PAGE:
This article will investigate the district nurse's role in managing urinary catheter blockages, looking at why people require long-term catheterisation and the causes of blockages and then reviewing treatment methods. Current practice will be critically analysed and compared to the most up to date research and literature to inform district nurses of best evidence-based practice in the hopes of improving service user outcomes and quality of life and reducing the impact this problem has upon district nursing services with regards to time and resources.
Historically, the word ‘catheter’ derives from Greece, meaning ‘to let or send down’. Urinary catheters date back as far as 3 000 BCE, and have been used for the relief of painful urinary retention. A variety of materials were used, including papyrus, straw and even hollow tops of onions (Urotoday, 2022). Frederick Foley designed the catheter known today back in 1935 when latex rubber became available, and little modification has been made to the original design to date (Holroyd, 2017).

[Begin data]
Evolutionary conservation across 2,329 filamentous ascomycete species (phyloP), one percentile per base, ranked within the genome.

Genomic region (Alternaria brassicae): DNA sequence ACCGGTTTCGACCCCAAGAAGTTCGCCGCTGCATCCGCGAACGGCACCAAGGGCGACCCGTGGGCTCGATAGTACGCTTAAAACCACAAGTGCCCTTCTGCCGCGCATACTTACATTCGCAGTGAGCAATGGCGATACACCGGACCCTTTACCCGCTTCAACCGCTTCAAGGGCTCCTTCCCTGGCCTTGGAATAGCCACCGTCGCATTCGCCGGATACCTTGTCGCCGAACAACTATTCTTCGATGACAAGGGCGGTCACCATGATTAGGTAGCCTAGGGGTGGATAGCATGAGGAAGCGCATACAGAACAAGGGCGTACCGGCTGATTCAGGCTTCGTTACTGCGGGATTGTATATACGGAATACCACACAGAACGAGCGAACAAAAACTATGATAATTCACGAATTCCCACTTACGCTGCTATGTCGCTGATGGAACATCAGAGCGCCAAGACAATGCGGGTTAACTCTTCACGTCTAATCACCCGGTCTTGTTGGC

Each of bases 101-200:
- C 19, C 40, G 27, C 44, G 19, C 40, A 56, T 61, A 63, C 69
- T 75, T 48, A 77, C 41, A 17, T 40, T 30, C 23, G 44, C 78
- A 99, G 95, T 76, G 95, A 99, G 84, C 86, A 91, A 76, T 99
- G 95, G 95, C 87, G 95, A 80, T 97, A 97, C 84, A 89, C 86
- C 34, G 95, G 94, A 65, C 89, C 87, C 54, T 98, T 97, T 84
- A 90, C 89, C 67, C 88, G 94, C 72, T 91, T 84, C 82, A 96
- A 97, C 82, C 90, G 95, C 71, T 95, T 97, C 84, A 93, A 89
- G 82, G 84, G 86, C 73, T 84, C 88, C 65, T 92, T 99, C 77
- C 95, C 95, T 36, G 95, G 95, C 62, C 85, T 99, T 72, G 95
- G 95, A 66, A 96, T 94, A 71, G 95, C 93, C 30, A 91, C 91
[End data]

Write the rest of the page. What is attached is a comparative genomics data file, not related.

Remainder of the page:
Long-term catheter use forms a large proportion of district nursing caseloads. In 2017, there were an estimated 90 000 people living with long-term catheters in the UK (Gage et al, 2017; Nazarko, 2019), and this number is likely to have risen further since this time. Evans et al (2000) claim that the costs of long-term catheterisation and its associated complications cost the NHS approximately £10 000 per service user, per annum, bearing in mind these figures were approximated over two decades ago. Fernley et al (2015) discovered the costs to the NHS to be between £1-2.5 billion per annum. Furthermore, they argue that catheter complications are responsible for around 2100 deaths each year. Queensland Spinal Injuries Service (2020) agrees that implications on health services, with respect to time and resources, are costly and have a large impact upon the service user's quality of life.
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